could be read as a defense of the conservative canon that has excluded many from literary recognition and their place in the historical record. This impression might be further supported by the group’s assertion that they were emphasizing “multidisciplinarity” rather than “muliculturalism.”

If this is how we have presented ourselves, then we have failed utterly to communicate our rationale. Working with conservative content, at least in this case, allowed us to get a foot in the door of the traditional classroom. Working with culturally valued materials gives us space to offer, at our best, revolutionary approaches to the material in question. It gives us space to help learners develop metacognition about what they’re required to read, how they’re supposed to read it, and why the powers that be might like it that way.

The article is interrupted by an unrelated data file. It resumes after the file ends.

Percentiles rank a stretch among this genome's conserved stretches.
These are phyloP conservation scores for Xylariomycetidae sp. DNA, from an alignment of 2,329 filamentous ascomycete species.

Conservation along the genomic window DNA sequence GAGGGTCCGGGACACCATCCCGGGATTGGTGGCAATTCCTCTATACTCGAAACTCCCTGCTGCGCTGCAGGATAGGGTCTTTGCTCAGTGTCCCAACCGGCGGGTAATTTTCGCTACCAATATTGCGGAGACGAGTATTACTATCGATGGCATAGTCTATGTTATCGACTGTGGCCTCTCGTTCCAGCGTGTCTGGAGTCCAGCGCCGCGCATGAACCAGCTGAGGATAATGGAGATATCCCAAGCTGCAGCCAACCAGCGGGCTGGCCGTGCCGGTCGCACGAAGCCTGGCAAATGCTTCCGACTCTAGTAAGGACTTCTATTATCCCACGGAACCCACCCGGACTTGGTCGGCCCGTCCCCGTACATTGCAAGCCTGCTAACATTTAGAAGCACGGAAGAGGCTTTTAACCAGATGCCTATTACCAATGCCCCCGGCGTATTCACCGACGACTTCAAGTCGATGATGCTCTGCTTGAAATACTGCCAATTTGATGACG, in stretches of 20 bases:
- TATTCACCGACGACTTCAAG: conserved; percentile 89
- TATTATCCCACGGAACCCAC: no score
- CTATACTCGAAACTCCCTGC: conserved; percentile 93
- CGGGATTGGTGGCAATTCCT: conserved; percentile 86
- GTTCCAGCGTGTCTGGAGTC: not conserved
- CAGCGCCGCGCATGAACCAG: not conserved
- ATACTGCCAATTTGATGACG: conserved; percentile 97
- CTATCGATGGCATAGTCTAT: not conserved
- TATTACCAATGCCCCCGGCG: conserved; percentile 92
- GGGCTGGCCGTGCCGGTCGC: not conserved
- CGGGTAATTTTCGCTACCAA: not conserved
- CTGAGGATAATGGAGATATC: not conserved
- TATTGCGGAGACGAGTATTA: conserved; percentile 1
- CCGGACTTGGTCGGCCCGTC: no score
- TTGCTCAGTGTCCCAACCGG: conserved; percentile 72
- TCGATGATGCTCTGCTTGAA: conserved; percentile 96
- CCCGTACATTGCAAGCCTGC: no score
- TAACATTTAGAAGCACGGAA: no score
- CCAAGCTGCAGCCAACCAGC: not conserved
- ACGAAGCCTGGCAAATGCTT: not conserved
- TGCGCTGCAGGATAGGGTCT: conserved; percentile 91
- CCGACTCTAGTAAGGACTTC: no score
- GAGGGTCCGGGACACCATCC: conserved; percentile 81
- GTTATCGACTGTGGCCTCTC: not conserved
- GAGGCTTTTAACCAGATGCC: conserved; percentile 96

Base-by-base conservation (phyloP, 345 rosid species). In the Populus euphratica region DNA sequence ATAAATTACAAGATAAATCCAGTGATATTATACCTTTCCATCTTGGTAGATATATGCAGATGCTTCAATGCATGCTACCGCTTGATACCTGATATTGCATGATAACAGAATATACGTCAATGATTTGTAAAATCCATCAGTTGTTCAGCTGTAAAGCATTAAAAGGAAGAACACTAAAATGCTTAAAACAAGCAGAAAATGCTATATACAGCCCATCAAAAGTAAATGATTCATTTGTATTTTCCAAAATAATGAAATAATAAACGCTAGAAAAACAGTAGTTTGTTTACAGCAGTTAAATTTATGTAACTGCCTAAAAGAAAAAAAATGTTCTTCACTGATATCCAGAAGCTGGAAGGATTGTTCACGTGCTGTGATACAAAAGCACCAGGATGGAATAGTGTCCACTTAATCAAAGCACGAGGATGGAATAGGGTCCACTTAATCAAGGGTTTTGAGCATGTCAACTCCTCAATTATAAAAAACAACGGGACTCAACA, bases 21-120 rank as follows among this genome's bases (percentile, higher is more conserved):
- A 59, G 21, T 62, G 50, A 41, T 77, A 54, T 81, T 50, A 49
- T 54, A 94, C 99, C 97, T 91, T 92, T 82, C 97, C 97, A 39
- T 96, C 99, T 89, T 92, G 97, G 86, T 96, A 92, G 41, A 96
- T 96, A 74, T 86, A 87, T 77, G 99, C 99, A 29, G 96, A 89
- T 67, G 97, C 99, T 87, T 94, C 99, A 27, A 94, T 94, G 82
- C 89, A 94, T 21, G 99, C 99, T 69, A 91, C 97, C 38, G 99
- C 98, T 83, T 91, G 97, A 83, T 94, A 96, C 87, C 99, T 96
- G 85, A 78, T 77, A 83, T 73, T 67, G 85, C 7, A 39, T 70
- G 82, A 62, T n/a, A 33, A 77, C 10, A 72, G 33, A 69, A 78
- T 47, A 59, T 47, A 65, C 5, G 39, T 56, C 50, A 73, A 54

I’m worried that we have also failed to adequately convey the impetus behind working with that word “multidisciplinarity.” In our view, a participatory culture enables–indeed, necessitates–communication across traditional disciplinary boundaries, and we need to equip learners to find ways to communicate with people across multiple disciplines, instead of simply focusing on “what good literary scholars do.” This in no way negates the need for a multicultural approach; in fact, it serves to complicate the issue further by adding a new layer to the definition. It’s not “multidisciplinarity rather than multiculturalism”; it’s “multidisciplinarity as another part of multiculturalism.”

Where the Spinach is
If I disagree with Liz’s criticisms of the message Project NML has attempted to convey, this is not to say that I think she’s precisely wrong in the critique she brings to our work. As she points out (and as Ricardo Pitts-Wiley, a playwright and collaborator on NML’s Teachers’ Strategy Guide–over there on the right–also asserted at the conference), appropriation has often been used as a tool by the more powerful to steal from the less powerful.

This is what Liz calls the ‘Vanilla Ice Problem’: